“There you are. Tell me what sort of face old Charlie makes when you take in the cigars. Now, what was it that I wanted to talk to you about? Yes, I remember. I’ve decided that this house, with its male influences and disgraceful warmongering guests, is no place for a young lady. How old are you now?”

“Eleven years.” Annie mumbled, sending out small puffs of blue-grey smoke with each word. She was unsure of what to do with it except to keep it in her mouth.

“And where are your parents?” The Baroness asked.

“They died in a fire.” Five more tiny clouds of smoke rose towards the ceiling.

“Then you shall come with me to New York. I have need of a good, English servant to look after me in my old age. Those American girls are so very insolent, always talking about forming unions and Lord knows what else.”

Annie nodded her head and flicked a loose strand of dark hair away from the tip of the cigarette before it caught alight. She did not know where New York was, except that it was somewhere in America.

It would make sense for it to be somewhere in Yorkshire and, although that was quite far away, she was excited by the prospect of living somewhere other than the manor house for a while. A sudden thought came to her and brought a frown to her pale face.

“Your Ladyship, what about Cookie? Will she be alright staying here with all the-” She tried to remember how the Baroness had phrased it. “Will Cookie be alright with all the male influences warmongering things?”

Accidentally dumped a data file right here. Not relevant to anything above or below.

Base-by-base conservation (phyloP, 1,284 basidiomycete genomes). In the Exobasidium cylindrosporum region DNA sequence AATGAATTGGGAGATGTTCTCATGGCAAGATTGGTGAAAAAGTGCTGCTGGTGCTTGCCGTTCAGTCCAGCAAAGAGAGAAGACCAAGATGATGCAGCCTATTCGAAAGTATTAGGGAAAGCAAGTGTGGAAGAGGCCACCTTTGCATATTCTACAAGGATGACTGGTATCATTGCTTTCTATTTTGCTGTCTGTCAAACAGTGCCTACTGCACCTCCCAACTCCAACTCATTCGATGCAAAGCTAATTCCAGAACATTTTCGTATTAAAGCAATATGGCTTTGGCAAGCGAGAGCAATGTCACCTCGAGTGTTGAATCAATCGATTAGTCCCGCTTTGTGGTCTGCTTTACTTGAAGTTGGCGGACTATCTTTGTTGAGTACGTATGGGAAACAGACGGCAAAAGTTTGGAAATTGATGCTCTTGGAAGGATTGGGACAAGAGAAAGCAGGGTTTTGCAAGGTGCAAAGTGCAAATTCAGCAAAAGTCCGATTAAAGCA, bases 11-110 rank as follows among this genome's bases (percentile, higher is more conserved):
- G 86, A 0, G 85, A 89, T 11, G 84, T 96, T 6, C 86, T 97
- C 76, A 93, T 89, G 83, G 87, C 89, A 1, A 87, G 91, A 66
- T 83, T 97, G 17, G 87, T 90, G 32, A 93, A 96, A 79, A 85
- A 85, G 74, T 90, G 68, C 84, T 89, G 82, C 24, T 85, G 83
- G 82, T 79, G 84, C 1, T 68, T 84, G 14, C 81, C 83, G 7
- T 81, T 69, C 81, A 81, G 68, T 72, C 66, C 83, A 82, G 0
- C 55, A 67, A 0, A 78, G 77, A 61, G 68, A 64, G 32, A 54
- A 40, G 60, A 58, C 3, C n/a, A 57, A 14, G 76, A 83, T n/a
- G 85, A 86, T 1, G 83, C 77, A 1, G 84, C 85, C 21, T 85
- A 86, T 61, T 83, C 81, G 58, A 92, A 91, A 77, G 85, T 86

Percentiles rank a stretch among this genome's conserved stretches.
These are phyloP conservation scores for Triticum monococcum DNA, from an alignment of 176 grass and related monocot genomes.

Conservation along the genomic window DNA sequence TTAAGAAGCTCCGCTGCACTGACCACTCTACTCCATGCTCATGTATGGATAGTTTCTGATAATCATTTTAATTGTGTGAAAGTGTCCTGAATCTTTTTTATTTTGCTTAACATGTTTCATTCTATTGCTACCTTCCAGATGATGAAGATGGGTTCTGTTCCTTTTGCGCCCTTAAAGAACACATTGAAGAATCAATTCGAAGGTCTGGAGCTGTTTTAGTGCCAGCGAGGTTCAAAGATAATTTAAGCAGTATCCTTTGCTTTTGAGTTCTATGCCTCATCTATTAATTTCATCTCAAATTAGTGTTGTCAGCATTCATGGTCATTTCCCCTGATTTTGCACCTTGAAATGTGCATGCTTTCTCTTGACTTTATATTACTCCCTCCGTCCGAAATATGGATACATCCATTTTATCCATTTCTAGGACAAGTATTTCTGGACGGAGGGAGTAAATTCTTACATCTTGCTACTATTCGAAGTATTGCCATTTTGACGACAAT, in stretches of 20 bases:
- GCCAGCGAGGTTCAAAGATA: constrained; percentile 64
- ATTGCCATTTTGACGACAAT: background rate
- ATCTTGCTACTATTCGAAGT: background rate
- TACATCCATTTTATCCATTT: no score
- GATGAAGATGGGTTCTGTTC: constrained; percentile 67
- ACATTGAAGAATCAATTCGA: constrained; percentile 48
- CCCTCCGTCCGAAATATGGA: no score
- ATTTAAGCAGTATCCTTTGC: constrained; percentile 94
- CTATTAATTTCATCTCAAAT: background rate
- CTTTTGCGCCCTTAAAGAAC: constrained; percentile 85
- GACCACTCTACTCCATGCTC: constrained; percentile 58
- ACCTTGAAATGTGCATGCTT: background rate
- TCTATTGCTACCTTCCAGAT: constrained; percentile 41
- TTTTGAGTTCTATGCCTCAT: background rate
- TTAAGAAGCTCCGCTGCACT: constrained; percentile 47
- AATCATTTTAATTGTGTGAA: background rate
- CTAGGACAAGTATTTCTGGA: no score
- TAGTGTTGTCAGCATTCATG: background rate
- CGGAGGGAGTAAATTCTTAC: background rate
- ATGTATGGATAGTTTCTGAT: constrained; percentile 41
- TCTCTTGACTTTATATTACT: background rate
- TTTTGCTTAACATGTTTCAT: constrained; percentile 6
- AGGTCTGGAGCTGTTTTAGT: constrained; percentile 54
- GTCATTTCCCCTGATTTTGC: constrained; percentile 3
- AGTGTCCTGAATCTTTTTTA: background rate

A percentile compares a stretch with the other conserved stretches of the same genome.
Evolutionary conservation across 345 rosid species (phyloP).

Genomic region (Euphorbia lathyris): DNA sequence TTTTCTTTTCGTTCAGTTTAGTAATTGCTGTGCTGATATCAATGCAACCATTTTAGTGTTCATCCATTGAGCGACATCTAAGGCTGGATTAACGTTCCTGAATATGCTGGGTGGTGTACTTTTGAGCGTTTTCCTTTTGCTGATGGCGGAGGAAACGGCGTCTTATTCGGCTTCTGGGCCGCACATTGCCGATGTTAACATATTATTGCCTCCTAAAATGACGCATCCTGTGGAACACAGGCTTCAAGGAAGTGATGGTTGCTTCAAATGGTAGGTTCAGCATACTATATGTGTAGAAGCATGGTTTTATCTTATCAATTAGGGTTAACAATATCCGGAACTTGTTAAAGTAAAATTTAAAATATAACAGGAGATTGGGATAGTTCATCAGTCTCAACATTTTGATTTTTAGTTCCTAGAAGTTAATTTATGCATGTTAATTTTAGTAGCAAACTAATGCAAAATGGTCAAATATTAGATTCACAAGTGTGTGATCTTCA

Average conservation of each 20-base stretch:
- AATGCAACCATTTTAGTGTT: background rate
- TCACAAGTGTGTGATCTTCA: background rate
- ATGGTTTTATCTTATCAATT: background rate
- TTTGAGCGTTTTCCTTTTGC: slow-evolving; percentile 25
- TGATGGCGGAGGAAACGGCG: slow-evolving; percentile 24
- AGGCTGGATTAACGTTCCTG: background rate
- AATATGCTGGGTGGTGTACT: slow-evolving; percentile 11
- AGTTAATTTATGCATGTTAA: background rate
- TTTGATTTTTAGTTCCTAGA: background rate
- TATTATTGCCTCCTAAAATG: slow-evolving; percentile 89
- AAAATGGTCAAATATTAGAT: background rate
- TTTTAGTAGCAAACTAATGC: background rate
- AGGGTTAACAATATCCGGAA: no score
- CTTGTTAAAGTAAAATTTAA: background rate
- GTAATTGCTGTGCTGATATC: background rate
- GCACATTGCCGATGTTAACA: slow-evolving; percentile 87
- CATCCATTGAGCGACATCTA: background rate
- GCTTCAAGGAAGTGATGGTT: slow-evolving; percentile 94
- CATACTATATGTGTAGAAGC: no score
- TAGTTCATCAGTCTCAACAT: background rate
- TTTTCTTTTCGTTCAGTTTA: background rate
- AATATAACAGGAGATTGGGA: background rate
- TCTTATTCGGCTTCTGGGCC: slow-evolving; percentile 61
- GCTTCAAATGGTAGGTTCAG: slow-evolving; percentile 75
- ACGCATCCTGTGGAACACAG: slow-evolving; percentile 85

“Child, I’d put good money on Cookie against any of those old walruses downstairs. Bare-knuckled or otherwise, she’d break them in a minute.”

Annie understood that to mean that Cookie would survive alone in the house with Mr O’Riley, Sir Charles and whatever guests came to dine. As she excused herself and began heading down the staircase with the cigarette box, her mind wondered at the change which had come over the Baroness since the gentlemen left the table.

While they ate she had been every inch the dignified English aristocrat, but in the study there had been an unusual twang to her voice and a straightforwardness of speech which took Annie by surprise. The effect was not that it grated on her ears as such, in fact it put her at ease, but it was nothing like the Yorkshire accents that she had heard in the past.

Every face in the musty room turned with a good-humoured smile towards the girl who shuffled around the billiard table offering the box of cigars to guests, sending up puffs of blue smoke. Annie felt like a small, dainty steam locomotive and took no notice as the jackals in black dinner jackets snarled to each other about alliances, mass mobilisations and the growing threat in Europe.

Later in her life, Annie would wish that she had taken the men’s lit cigars and set their coat tails alight. That might have taught them how foolish they were for speaking so carelessly about the events which came to rip all of their worlds apart.

But in that moment, she lived in a child’s universe where wars were things which happened in faraway places, and the soldier was a thing spoken of by old men in armchairs when they wished to give a lecture on gallantry and the greatness of the Empire.